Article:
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My Most Important Teacher Is Also My Most Important Reader

May 4, 2015

Who would want their mistakes broadcast across the network?

As a writer, I’m grateful to each and every one of you who takes some time out of your day to read my poor electronic scribblings. But, I have a confession to make. I don’t love each of you equally. In fact, there is one reader that is more important than all the rest of you. 

Last week I finished up a series of posts collectively described as “Lessons I Learned From My Seven Fathers.” I set the goal this year of doing more multipart themes in this blog. I’ve been thinking about the “Lessons From My Seven Fathers” posts for a long time. These men have been part of my life at various points over the past 50 years. However, even though I had to pick and choose, I only told you half the story. Because while these men were part of my life at various times, there was a constant. The glue that held together what would have otherwise been a completely chaotic childhood and crazy adulthood. 

She has provided lessons beyond what the seven men who were part of my life could have ever hoped to teach me. She has certainly been my most important teacher. 

What I didn’t stop to think about was that in addition to being my most important teacher she is also my most important reader. Many of you responded to the series I wrote of last week. Many people clicked LIKE in facebook, or on www.rodneymbliss.com

Last weekend I attended two important ceremonies in Logan, UT. Friday, my lovely wife and I drove for two hours from our home in Pleasant Grove North along I-15 to the Utah State University to watch our daughter receive her commission in the United States Army. 

  
Saturday we drove back, with our kids in tow to watch her walk across the stage and receive a undergraduate degree in vetrenarian science. 

  
My wife and I weren’t the only ones to attend, of course. My daughter’s fiance was there. His father and sister showed up. And my mother and stepfather drove down from Washington. I was reminded again that I’m not simply shouting into the void by writing these words. My mother is a brilliant woman. She built multiple multi-million dollar businesses. She taught at a university. Through trying times she kept herself and her boys together. She was married to my dad for about 30 years.

And I love her dearly. 

And I was a bad son.

I don’t mean growing up, although there was some of that, I mean just last week. See, I forgot that my stories, are her stories. And while I might be okay with these stories, it’s not all about me.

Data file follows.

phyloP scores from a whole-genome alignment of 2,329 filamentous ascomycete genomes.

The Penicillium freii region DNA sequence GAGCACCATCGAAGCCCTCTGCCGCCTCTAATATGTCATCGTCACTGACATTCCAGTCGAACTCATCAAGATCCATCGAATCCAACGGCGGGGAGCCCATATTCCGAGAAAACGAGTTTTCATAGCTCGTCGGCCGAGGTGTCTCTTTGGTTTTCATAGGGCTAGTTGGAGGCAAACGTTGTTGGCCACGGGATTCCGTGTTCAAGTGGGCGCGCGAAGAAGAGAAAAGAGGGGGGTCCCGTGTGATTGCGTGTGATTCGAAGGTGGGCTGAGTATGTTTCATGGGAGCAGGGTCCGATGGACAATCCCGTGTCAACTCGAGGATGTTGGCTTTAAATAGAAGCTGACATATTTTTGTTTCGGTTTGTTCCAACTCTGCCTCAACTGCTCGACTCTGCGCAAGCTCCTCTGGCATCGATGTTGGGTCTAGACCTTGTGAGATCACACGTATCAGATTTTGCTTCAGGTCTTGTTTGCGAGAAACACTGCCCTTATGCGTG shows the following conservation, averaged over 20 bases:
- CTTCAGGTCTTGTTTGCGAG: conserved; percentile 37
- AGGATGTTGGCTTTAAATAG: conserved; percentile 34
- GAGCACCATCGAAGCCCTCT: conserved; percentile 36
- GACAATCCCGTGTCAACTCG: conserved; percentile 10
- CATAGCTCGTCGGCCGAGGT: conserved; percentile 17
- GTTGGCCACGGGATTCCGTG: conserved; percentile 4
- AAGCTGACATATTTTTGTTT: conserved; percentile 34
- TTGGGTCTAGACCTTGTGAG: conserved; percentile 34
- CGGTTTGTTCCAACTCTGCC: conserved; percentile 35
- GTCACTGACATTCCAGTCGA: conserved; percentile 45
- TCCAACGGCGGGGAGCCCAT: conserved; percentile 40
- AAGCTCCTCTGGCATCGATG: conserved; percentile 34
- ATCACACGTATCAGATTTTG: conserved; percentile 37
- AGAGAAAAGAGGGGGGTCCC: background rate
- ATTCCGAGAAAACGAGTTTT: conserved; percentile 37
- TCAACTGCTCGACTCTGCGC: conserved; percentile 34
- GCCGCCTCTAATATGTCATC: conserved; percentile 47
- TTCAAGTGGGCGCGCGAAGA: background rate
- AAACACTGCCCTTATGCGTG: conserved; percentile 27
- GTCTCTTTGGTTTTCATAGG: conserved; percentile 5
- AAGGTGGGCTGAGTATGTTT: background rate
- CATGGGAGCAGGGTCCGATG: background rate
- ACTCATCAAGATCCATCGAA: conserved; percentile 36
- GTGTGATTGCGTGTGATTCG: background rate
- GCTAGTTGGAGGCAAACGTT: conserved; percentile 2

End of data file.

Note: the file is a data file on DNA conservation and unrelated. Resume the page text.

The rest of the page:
So, Mom, I’m sorry. 

For the rest of you, let me explain one more business lesson. This one from the most important teacher in my life. She retold this story last weekend and it bears repeating. 

Before my mother was a CPA and a Licensed Financial Planner, she worked for the Washington State government. Like all organizations there were great people and those people who were not quite as great. There were salt of the earth types and there were “don’t turn your back on them” types. There came a time where he was approached by a person in authority over her and asked to do something unethical, probably illegal, but certainly unethical. 

What would you do? 

She was concerned not just for herself, but for her family. If she didn’t go along with the plan, she risked losing everything. And all she had to do to keep her job was look the other way. And to add pressure, everyone else was looking the other way. 

She went to my dad to talk about it. 

If I don’t do what they are asking me, I’m out. We’ll starve.

No, we won’t starve. The most important thing is for you to do what you think is right. We’ll be fine. 

Would you risk your job to do what was right? 

She told them that she wasn’t going to be able to look the other way. And just like that, her career in state government was over. 

We didn’t starve. In fact, I don’t even remember it being a hard time, although that was a credit to my parents. I’m sure it was a very tough time. 

A funny thing happened. Mom went back to school and got an accounting degree. Then, she studied for and passed the CPA exam. Next, she started a CPA firm in our living room. Then, when that company was successfully running and sucking up all her time, she went back and became a licensed financial planner and started an investment firm. 

She’s retired now, busy spending her children’s inheritance. She and my stepfather are enjoying the opportunities that they skipped when they were raising families and working. Her hard work and smart choices have given her the opportunity to enjoy her retirement. And the freedom to drive down for her granddaughter’s graduation and commissioning ceremony. 

I won’t say that her success was due to refusing to be unethical while working for the state. But, it is true that leaving state government allowed her to pursue options that she otherwise might not have taken advantage. However, even if her life had not been as successful as it turned out, she still would have done the right thing at the state. And that’s the lesson she taught me. 

No amount of success is worth it, if it comes at the expense of your integrity. 

  
Thanks, Mom. And thanks for reminding me that my most important teacher is also my most important reader. 

(Don’t forget that Mother’s day is May 10. Call your mother.)

Rodney M Bliss is an author, columnist and IT Consultant. His blog updates every weekday at 7:00 AM Mountain Time. He lives in Pleasant Grove, UT with his lovely wife, thirteen children and one grandchild. 


Follow him on
Twitter (@rodneymbliss
Facebook (www.facebook.com/rbliss
LinkedIn (www.LinkedIn.com/in/rbliss)
or email him at rbliss at msn dot com

(c) 2015 Rodney M Bliss, all rights reserved 

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